As a kid I remember Christmas mornings were always interrupted by someone searching for scissors, batteries, or grabbing a trash bag for all the wrapping paper. In order to minimize the last-minute running around for things on Christmas morning, we use a Christmas Morning Basket.
This simple basket goes under the tree and has all the things we needed for the morning. If you have little kids, be sure the basket is out of their reach or is covers so that they don’t get into things that could hurt them.
Here are some tips of what to put in it:
- Bible – To read the Christmas story before you start opening presents
- Scissors or a pocket knife – We prefer using a Swiss Army knife because it is harder for little kids to get into the sharp parts.
- Batteries (TIP – Take everything out of the packaging and put batteries in before you wrap it! Add some extra batteries to the basket, just in case.)
- Clear trash bag – For bows, bags, and other wrappings that you might want to re-use
- Trash bag – For paper, packaging, and anything else you might want to throw away.
- Small Zipper Bags – For little pieces to games and toys that might otherwise get lost in wrapping paper mess. Snack sized works great for this!
- Sharpie marker – To write on the zipper bags what the pieces go with or to write names or initials on toys that may be the same as another child’s (e.g. two kids in the same family each get the same stuffed animal.)
- Screw Drivers – Include a Phillips and flat-head screw driver for any toys you didn’t assemble prior to wrapping or to open battery compartments if you didn’t add batteries prior to wrapping. TIP – We always assemble and add batteries before wrapping presents.
- Note pad and pen – If you are sharing Christmas morning with someone other than your immediate family, make a note of what gifts they give and who the gifts were for so that you and your children can write thank you cards during the next week.
- Snacks – Especially if you have little kids or you didn’t eat breakfast before opening presents, include granola bars, breakfast bars, or other healthier breakfast alternatives to keep kids from getting too hungry while opening presents.
Recently I have been asked by several people if I actually try the projects I feature on this site. The answer is simple – YES! Some of the projects I followed the featured directions. Some of the projects I tried it another way that didn’t work well, so I found better directions to share with you.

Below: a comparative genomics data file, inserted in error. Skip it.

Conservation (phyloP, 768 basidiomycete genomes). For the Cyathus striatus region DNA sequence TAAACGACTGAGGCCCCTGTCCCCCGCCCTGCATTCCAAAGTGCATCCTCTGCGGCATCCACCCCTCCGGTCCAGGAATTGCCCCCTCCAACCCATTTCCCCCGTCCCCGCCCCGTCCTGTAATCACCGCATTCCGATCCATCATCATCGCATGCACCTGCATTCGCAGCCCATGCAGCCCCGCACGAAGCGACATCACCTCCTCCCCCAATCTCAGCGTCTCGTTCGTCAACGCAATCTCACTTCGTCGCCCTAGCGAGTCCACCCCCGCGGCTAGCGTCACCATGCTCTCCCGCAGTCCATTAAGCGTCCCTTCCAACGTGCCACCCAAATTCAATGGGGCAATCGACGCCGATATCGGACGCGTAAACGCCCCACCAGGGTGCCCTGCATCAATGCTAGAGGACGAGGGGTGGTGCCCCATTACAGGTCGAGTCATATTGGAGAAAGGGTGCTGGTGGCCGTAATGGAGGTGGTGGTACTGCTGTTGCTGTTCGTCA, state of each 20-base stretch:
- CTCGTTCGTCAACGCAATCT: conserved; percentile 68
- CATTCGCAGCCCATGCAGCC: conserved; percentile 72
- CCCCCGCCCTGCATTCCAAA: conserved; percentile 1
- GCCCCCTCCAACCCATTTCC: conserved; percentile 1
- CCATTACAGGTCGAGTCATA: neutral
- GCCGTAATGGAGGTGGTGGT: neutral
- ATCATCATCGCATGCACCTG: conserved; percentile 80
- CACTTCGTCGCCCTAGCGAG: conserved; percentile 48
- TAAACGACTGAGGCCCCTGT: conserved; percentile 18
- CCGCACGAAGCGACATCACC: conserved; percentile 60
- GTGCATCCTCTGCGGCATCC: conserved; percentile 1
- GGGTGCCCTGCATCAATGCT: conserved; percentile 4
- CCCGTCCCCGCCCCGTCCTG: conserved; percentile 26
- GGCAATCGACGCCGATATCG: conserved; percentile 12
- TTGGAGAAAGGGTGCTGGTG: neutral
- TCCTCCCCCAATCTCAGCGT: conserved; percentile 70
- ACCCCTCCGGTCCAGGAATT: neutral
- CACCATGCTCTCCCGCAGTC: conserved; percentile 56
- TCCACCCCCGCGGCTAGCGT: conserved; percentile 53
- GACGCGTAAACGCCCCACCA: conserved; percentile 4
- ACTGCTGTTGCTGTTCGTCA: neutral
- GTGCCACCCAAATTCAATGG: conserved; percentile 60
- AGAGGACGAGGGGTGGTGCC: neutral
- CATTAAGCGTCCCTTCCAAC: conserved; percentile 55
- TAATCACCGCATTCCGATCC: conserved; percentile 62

Here are some recent examples of my handiwork:
Large Country Star Ornament Wreath Ornament Garlands
So by now you know I love Christmas stars. Of course I am too cheap to buy something new. So I have made stars out of cereal boxes (see Country Star) and paint sticks (Country Star II). This time I was looking for something larger to hang outside or in our large window over the door and stairs. Enter the yardstick star! A Little Bit Funky as put together an easy tutorial to make this large country star out of yardsticks!
If your family is like ours you LOVE watching all the great Christmas programing. Somehow, every year, we miss some show we really wanted to see. This year, I hope to avoid that because of the helpful guide from iheartradio.com. This guide lists all your favorite holiday shows (plus some other great family shows) with the network and airtime so you can make sure to watch or DVR your favorites.
Caution: This list is fairly comprehensive and includes several programs I do not endorse and would not show in my house. Use your best judgement as parents to make sure you don’t expose your kids to entertainers or shows that conflict with your values and vision for your family.
I love using plain monochrome ornaments and decorations at Christmas. To do with the ornament garland for the fireplace and stairs, here is an ornament door wreath tutorial for making a front door hanging out of ornaments.
Tip: To save money and weight you can trim down a pool noodle and duct tape the ends together to make a wreath form.
Tip: Spray paint your wreath form to match your color scheme. Then you will have to worry less about areas that show through.
Budgeting for the holidays actually starts months before you ever buy a gift or serve a cookie. Planning your holiday spending into your monthly budget is the best way to ensure that you have the money you need and don’t overspend. You can get a jump on your 2014 Holiday budget with these tips from Christmas Planning: Money.
But what about now in 2013? If you have saved away money and now have some to spend on the holidays here is a great new tool from Dave Ramsey: My Christmas Budget Tool! This tool allows you to set up a total budget amount and then a line for each family member and other gift recipient. You can set a budget amount for each person and add gifts in as you purchase them to make sure you don’t go over your budgeted amount. This tool will keep your spending on track and function as a great way of making sure you get all the gifts you need.
I am getting excited about decorating for Thanksgiving and Christmas and loving all the easy ideas out there. Here is one of my new favorites – Ribbon Ornament Garland! This simple garland can work for a variety of holidays. Use gold, brown, and orange ornaments for Thanksgiving. Use red, white, & blue for all the patriotic holidays. Use your favorite Christmas colors for the winter.
This garland can be adjusted to be any length you need and works well over fireplaces, on stair or balcony railings, and even on blank walls to add some holiday cheer!